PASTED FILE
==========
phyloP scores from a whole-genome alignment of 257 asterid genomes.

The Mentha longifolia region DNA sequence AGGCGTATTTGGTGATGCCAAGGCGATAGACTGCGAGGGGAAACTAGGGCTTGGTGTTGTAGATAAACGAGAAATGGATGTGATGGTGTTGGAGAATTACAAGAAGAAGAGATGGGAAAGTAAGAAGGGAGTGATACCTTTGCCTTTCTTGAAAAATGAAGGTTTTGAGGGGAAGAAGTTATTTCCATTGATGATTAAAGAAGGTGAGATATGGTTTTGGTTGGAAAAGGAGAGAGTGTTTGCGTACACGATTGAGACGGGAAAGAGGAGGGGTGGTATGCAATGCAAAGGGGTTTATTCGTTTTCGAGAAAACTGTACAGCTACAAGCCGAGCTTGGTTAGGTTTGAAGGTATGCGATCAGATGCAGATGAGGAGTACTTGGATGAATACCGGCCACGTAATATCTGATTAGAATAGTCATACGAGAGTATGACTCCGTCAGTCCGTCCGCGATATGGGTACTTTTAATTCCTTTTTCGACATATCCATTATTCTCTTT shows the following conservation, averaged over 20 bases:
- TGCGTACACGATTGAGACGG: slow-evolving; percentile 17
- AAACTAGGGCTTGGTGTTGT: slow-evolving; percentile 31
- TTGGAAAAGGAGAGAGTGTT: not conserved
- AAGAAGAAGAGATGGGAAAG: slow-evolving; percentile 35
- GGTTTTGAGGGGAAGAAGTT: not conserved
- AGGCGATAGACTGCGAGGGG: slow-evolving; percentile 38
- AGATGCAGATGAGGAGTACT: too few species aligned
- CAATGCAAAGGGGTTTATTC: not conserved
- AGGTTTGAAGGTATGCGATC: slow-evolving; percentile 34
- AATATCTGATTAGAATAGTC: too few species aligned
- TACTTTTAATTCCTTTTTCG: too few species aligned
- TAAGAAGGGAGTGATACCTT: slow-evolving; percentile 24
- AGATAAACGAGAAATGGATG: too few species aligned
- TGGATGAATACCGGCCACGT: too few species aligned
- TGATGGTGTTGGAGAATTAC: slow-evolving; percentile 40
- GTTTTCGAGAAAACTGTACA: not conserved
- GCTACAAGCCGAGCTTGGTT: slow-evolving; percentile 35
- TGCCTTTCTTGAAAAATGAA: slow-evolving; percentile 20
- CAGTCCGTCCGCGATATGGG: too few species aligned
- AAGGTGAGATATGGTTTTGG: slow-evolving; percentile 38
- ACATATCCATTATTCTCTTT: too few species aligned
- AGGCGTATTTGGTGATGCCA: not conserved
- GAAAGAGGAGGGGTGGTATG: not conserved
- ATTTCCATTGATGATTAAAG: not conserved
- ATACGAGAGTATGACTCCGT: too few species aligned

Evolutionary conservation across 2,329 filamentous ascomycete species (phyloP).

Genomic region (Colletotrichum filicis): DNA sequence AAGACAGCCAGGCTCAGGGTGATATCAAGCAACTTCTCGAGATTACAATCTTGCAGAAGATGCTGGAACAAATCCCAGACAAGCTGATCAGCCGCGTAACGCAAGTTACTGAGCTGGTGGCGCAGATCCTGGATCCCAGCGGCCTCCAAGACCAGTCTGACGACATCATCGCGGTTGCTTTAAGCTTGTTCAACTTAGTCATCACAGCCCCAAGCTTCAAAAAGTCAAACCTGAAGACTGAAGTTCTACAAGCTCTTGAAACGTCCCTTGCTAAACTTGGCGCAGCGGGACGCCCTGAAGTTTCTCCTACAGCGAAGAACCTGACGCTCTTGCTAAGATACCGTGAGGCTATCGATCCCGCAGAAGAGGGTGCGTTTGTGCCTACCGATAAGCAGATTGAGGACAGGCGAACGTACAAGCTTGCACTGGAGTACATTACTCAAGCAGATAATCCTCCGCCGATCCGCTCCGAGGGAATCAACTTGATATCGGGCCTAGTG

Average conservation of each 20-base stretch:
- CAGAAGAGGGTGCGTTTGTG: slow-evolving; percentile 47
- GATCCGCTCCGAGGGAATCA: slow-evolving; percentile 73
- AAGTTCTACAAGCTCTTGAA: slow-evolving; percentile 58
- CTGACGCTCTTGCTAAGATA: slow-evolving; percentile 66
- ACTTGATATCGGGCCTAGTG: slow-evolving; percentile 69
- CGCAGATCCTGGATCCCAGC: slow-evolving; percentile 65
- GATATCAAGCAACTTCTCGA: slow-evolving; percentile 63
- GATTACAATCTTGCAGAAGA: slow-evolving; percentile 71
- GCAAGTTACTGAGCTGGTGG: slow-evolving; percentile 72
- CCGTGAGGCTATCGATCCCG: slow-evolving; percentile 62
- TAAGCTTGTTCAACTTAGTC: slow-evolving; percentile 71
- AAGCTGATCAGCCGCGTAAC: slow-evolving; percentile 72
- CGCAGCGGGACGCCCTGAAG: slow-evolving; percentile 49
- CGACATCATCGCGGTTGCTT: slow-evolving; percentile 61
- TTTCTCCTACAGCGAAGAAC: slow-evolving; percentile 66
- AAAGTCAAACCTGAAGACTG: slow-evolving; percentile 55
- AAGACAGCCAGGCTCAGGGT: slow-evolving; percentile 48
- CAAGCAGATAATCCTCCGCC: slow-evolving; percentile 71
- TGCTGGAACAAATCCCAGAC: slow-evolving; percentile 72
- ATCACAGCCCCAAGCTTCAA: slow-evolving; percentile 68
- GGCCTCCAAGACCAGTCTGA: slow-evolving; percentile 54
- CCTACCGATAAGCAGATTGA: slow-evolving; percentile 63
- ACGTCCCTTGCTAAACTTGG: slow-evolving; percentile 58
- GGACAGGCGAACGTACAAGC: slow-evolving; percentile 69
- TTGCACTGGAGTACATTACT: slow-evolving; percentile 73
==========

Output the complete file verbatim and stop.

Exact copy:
phyloP scores from a whole-genome alignment of 257 asterid genomes.

The Mentha longifolia region DNA sequence AGGCGTATTTGGTGATGCCAAGGCGATAGACTGCGAGGGGAAACTAGGGCTTGGTGTTGTAGATAAACGAGAAATGGATGTGATGGTGTTGGAGAATTACAAGAAGAAGAGATGGGAAAGTAAGAAGGGAGTGATACCTTTGCCTTTCTTGAAAAATGAAGGTTTTGAGGGGAAGAAGTTATTTCCATTGATGATTAAAGAAGGTGAGATATGGTTTTGGTTGGAAAAGGAGAGAGTGTTTGCGTACACGATTGAGACGGGAAAGAGGAGGGGTGGTATGCAATGCAAAGGGGTTTATTCGTTTTCGAGAAAACTGTACAGCTACAAGCCGAGCTTGGTTAGGTTTGAAGGTATGCGATCAGATGCAGATGAGGAGTACTTGGATGAATACCGGCCACGTAATATCTGATTAGAATAGTCATACGAGAGTATGACTCCGTCAGTCCGTCCGCGATATGGGTACTTTTAATTCCTTTTTCGACATATCCATTATTCTCTTT shows the following conservation, averaged over 20 bases:
- TGCGTACACGATTGAGACGG: slow-evolving; percentile 17
- AAACTAGGGCTTGGTGTTGT: slow-evolving; percentile 31
- TTGGAAAAGGAGAGAGTGTT: not conserved
- AAGAAGAAGAGATGGGAAAG: slow-evolving; percentile 35
- GGTTTTGAGGGGAAGAAGTT: not conserved
- AGGCGATAGACTGCGAGGGG: slow-evolving; percentile 38
- AGATGCAGATGAGGAGTACT: too few species aligned
- CAATGCAAAGGGGTTTATTC: not conserved
- AGGTTTGAAGGTATGCGATC: slow-evolving; percentile 34
- AATATCTGATTAGAATAGTC: too few species aligned
- TACTTTTAATTCCTTTTTCG: too few species aligned
- TAAGAAGGGAGTGATACCTT: slow-evolving; percentile 24
- AGATAAACGAGAAATGGATG: too few species aligned
- TGGATGAATACCGGCCACGT: too few species aligned
- TGATGGTGTTGGAGAATTAC: slow-evolving; percentile 40
- GTTTTCGAGAAAACTGTACA: not conserved
- GCTACAAGCCGAGCTTGGTT: slow-evolving; percentile 35
- TGCCTTTCTTGAAAAATGAA: slow-evolving; percentile 20
- CAGTCCGTCCGCGATATGGG: too few species aligned
- AAGGTGAGATATGGTTTTGG: slow-evolving; percentile 38
- ACATATCCATTATTCTCTTT: too few species aligned
- AGGCGTATTTGGTGATGCCA: not conserved
- GAAAGAGGAGGGGTGGTATG: not conserved
- ATTTCCATTGATGATTAAAG: not conserved
- ATACGAGAGTATGACTCCGT: too few species aligned

Evolutionary conservation across 2,329 filamentous ascomycete species (phyloP).

Genomic region (Colletotrichum filicis): DNA sequence AAGACAGCCAGGCTCAGGGTGATATCAAGCAACTTCTCGAGATTACAATCTTGCAGAAGATGCTGGAACAAATCCCAGACAAGCTGATCAGCCGCGTAACGCAAGTTACTGAGCTGGTGGCGCAGATCCTGGATCCCAGCGGCCTCCAAGACCAGTCTGACGACATCATCGCGGTTGCTTTAAGCTTGTTCAACTTAGTCATCACAGCCCCAAGCTTCAAAAAGTCAAACCTGAAGACTGAAGTTCTACAAGCTCTTGAAACGTCCCTTGCTAAACTTGGCGCAGCGGGACGCCCTGAAGTTTCTCCTACAGCGAAGAACCTGACGCTCTTGCTAAGATACCGTGAGGCTATCGATCCCGCAGAAGAGGGTGCGTTTGTGCCTACCGATAAGCAGATTGAGGACAGGCGAACGTACAAGCTTGCACTGGAGTACATTACTCAAGCAGATAATCCTCCGCCGATCCGCTCCGAGGGAATCAACTTGATATCGGGCCTAGTG

Average conservation of each 20-base stretch:
- CAGAAGAGGGTGCGTTTGTG: slow-evolving; percentile 47
- GATCCGCTCCGAGGGAATCA: slow-evolving; percentile 73
- AAGTTCTACAAGCTCTTGAA: slow-evolving; percentile 58
- CTGACGCTCTTGCTAAGATA: slow-evolving; percentile 66
- ACTTGATATCGGGCCTAGTG: slow-evolving; percentile 69
- CGCAGATCCTGGATCCCAGC: slow-evolving; percentile 65
- GATATCAAGCAACTTCTCGA: slow-evolving; percentile 63
- GATTACAATCTTGCAGAAGA: slow-evolving; percentile 71
- GCAAGTTACTGAGCTGGTGG: slow-evolving; percentile 72
- CCGTGAGGCTATCGATCCCG: slow-evolving; percentile 62
- TAAGCTTGTTCAACTTAGTC: slow-evolving; percentile 71
- AAGCTGATCAGCCGCGTAAC: slow-evolving; percentile 72
- CGCAGCGGGACGCCCTGAAG: slow-evolving; percentile 49
- CGACATCATCGCGGTTGCTT: slow-evolving; percentile 61
- TTTCTCCTACAGCGAAGAAC: slow-evolving; percentile 66
- AAAGTCAAACCTGAAGACTG: slow-evolving; percentile 55
- AAGACAGCCAGGCTCAGGGT: slow-evolving; percentile 48
- CAAGCAGATAATCCTCCGCC: slow-evolving; percentile 71
- TGCTGGAACAAATCCCAGAC: slow-evolving; percentile 72
- ATCACAGCCCCAAGCTTCAA: slow-evolving; percentile 68
- GGCCTCCAAGACCAGTCTGA: slow-evolving; percentile 54
- CCTACCGATAAGCAGATTGA: slow-evolving; percentile 63
- ACGTCCCTTGCTAAACTTGG: slow-evolving; percentile 58
- GGACAGGCGAACGTACAAGC: slow-evolving; percentile 69
- TTGCACTGGAGTACATTACT: slow-evolving; percentile 73